Import Red Hat vdi to KVM under Ubuntu

All of us knows VMware and VirtualBox solutions, and they do their job quite good.. But there is an open-source product, supported by Red Hat and IBM and other vendors, which is named every time they give their speeches — KVM. This software is quite adult, and Red Hat company bought it a few years ago for more than $100 million, and IBM made their own copy of this product in search of best productivity with their new processor power 8..

But all I want is to work it on my laptop and not to consume too much energy or processor time, and I hope it won’t hung as VirtualBox does — actually, every time I run VB, I have to do some magic — like restoring config file or reimport VDI. It’s weird for me, since it worked perfectly under Windows. And VMware made my laptop to have natural fever. I’m not going to say their products are bad — the reason is I have non-standard laptop configuration, and I don’t want to spend time inventing workarounds for each software item that doesn’t run properly, if I can replace it with software than can run as desired.

So, let’s bury our VirtualBox recollections and move our VDI’s to QEMU.

Check if your system supports KVM:

In my case I got

Then install libraries

Notice: the last package in the list is optional, it’s a graphic interface for KVM. I used it, anyway.

The next thing you should do is to convert your vdi to qcow2. Since it’s linux, there is an useful utility for it.

The next step is to import your new VM to your hypervisor. And again there is an useful utility

I had problems for the first time I imported  VM, bumping into warning no bootable device , then, to my shame, I found out that there were spaces in a directory name (as I use used the same HDD under linux and windows).

Then run your virtual machine manager (I used graphical interface, it was easy to find it in the menu). When I ran it for the first time, it refused to connect to qemu, gaving warning  libvirt-sock': Permission denied  . Strange, but rebooting my machine resolved the issue.

Now I have natively supported VM.

VirtualBox autostart in background (Win 7)

Add path to your VirtualBox installed folder to Environment Variables start->Control Panel->System->Advanced System Settings->advanced->Environment Variables


Then open your startup folder. You may get there using menu or go through folders.  In my case, full path to it is C:\Users\samsung\AppData\Roaming\Microsoft\Windows\Start Menu\Programs\Startup startup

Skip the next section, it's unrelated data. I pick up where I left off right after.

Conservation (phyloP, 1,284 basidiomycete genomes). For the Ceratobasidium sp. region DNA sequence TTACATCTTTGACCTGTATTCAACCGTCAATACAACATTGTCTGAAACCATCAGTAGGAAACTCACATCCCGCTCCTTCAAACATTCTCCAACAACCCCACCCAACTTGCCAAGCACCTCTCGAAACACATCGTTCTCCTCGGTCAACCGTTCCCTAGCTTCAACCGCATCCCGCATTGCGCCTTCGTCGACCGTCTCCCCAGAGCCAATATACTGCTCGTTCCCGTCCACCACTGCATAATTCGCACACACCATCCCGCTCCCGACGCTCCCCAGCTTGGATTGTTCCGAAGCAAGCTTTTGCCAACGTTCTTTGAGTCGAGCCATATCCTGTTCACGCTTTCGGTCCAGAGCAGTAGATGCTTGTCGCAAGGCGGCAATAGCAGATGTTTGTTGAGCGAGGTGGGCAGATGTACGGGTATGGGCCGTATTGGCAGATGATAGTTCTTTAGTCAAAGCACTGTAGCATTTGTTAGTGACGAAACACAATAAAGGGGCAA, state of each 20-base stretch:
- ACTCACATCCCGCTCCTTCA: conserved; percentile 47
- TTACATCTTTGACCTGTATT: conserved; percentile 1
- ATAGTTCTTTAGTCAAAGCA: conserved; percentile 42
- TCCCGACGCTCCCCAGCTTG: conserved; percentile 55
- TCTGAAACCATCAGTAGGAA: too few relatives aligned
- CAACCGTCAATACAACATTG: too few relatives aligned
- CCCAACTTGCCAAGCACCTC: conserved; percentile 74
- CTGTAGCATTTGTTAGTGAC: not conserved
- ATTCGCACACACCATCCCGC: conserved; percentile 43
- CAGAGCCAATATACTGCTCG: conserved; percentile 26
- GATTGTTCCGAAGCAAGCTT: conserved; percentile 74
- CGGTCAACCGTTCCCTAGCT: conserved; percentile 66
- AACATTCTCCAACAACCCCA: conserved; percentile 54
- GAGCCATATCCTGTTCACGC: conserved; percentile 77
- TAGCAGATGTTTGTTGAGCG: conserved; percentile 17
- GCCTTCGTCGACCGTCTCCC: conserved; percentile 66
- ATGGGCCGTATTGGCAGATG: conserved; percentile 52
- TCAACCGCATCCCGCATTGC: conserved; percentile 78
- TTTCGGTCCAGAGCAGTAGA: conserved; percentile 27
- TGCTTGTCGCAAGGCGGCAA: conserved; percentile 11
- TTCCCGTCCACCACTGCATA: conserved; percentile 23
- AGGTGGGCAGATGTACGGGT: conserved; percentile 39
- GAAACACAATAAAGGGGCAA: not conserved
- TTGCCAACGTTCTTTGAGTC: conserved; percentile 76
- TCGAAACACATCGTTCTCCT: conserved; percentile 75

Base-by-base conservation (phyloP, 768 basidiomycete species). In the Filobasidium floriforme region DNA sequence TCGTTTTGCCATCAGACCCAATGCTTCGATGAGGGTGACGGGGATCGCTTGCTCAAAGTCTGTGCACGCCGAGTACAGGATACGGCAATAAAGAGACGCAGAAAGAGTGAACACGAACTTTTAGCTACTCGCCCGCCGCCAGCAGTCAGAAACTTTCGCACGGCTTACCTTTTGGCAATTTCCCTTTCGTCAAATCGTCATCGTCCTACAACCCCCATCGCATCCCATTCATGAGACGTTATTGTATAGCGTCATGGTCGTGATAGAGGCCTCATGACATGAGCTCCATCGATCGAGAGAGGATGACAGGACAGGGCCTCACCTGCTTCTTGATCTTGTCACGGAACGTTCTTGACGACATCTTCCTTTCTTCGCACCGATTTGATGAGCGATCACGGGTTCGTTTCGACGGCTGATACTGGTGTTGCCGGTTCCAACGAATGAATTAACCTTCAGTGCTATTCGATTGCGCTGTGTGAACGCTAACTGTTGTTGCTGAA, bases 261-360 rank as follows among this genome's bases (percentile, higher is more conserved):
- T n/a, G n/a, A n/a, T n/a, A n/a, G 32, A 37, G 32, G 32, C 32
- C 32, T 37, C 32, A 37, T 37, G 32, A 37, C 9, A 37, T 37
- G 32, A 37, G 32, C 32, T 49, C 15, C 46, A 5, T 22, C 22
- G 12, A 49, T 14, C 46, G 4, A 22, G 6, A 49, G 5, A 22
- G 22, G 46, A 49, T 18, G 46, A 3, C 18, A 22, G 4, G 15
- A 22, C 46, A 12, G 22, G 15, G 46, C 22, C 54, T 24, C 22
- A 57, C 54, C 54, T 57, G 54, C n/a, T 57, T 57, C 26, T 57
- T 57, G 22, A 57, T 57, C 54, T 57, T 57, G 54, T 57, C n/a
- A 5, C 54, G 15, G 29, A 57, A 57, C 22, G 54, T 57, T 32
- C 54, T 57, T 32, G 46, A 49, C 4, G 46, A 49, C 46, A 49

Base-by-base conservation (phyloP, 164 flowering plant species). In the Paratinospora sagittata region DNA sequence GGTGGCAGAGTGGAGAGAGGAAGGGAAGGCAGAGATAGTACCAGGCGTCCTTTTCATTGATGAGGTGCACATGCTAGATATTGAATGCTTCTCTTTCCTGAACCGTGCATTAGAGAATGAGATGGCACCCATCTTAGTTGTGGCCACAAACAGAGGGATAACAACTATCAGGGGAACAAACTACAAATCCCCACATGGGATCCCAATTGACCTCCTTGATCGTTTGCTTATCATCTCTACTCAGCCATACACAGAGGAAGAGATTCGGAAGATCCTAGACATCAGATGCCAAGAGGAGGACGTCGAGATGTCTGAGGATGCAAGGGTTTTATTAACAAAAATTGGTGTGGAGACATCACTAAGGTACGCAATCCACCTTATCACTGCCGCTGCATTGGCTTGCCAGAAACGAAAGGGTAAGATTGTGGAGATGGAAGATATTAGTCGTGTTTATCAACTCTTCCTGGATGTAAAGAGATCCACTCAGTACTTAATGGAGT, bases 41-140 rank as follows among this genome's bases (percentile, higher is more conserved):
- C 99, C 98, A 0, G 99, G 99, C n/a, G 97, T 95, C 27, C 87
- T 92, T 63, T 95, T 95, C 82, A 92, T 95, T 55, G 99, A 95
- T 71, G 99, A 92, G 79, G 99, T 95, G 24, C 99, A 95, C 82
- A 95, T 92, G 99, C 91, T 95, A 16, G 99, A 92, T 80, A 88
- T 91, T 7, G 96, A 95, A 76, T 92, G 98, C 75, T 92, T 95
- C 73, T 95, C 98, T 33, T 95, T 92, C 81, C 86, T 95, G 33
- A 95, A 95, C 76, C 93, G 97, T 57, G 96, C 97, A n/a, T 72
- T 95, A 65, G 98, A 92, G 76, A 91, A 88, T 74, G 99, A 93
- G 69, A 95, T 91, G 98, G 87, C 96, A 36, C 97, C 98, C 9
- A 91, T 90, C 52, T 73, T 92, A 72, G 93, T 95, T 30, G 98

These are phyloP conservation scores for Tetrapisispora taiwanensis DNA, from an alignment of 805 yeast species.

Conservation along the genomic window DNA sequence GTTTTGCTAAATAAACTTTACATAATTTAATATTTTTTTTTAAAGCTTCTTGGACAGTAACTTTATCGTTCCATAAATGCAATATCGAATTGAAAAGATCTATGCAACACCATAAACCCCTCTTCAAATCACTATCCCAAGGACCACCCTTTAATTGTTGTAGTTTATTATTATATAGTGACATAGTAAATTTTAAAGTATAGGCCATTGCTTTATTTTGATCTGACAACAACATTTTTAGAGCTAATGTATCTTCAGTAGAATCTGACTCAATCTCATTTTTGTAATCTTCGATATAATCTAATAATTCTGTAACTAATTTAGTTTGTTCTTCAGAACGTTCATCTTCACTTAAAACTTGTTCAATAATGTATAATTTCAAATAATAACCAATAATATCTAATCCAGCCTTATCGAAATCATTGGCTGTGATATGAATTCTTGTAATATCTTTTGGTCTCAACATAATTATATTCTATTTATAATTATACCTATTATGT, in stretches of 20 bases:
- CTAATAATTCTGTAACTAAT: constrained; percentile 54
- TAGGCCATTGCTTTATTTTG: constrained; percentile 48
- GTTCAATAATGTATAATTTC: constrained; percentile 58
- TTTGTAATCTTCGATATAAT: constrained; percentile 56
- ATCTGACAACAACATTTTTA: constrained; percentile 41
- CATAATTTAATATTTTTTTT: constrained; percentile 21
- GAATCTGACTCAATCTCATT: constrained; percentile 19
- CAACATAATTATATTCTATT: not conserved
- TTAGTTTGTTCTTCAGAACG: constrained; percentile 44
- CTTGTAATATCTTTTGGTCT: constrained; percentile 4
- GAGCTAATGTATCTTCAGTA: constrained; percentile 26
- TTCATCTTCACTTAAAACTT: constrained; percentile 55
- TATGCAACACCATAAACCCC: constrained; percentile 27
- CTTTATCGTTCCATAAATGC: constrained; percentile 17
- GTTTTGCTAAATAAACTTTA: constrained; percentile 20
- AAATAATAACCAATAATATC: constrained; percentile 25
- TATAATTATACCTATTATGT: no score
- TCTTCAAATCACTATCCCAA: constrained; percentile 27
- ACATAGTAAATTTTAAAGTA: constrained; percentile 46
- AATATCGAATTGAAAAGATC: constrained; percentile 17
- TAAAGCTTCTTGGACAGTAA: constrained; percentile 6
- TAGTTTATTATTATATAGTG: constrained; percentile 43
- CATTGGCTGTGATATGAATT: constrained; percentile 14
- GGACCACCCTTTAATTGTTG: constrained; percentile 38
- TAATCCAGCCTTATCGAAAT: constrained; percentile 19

Next, create new file there — it must have  .cmd   or  .bat   extension. Be sure you checked off the needed option at the Folder Options. Call the file the way you like. forlder_options
Copy this text to the file — set your virtual machine name as you called during creating of VM


Reboot your computer. You’ll see black window for a moment at start, and after it’ll disappear. Your VM now works in truly background.







Setup SSH access between VirtualBox Host and Guest VMs

Taken here

It is often necessary to have the ability to SSH between your Linux Host and your Guest virtual machines. In VirtualBox you can do this by simply configuring a second network interface on the Guest. This type of setup will not only allow SSH sessions between Host and Guest, but also between separate Guests themselves.

First off shutdown your Guest VM so that you can add a second network interface. By default you should have one interface already which is using NAT. Leave this alone as it provides access to the internet. Select the tab “Adapter 2″ and change “attached to” to “Host-only Adapter”.

Now boot up your Guest and pull up a terminal. Run ifconfig to see what base address eth1 has been assigned. You can use this address as a base to assign static IP addresses for each Guest VM. In this case inet addr: is the base IP address.
$ sudo ifconfig eth1
Link encap:Ethernet HWaddr XX:XX:XX:XX:XX:XX
inet addr: Bcast: Mask:
inet6 addr: XXXX::XXXX:XXXX:XXXX:XXXX/64 Scope:Link
RX packets:296 errors:0 dropped:0 overruns:0 frame:0
TX packets:237 errors:0 dropped:0 overruns:0 carrier:0
collisions:0 txqueuelen:1000
RX bytes:32116 (31.3 KiB) TX bytes:37642 (36.7 KiB)

If you rely on DHCP you might get a different IP address each time your Guest VM reboots. If this is a problem, you need to setup a static IP address instead.

On a Debian based system edit /etc/network/interfaces to add the following lines. Change the address to your base IP address.
auto eth1
iface eth1 inet static

On a redhat based system edit this file /etc/sysconfig/network-scripts/ifcfg-eth1 and add the following lines. Change the IPADDR to your base IP address.

On your Linux Host you can now open a terminal add ssh to the Guest VM:
$ ssh ryan@

If you are having problems connecting, make sure that sshd in installed and running, and that the firewall on the is not blocking the SSH service on the VM.

You can create an entry in /etc/hosts so you don’t have to remember the IP address. virtualhost1

This allows you to use the virtual hostname instead.
$ ssh ryan@virtualhost1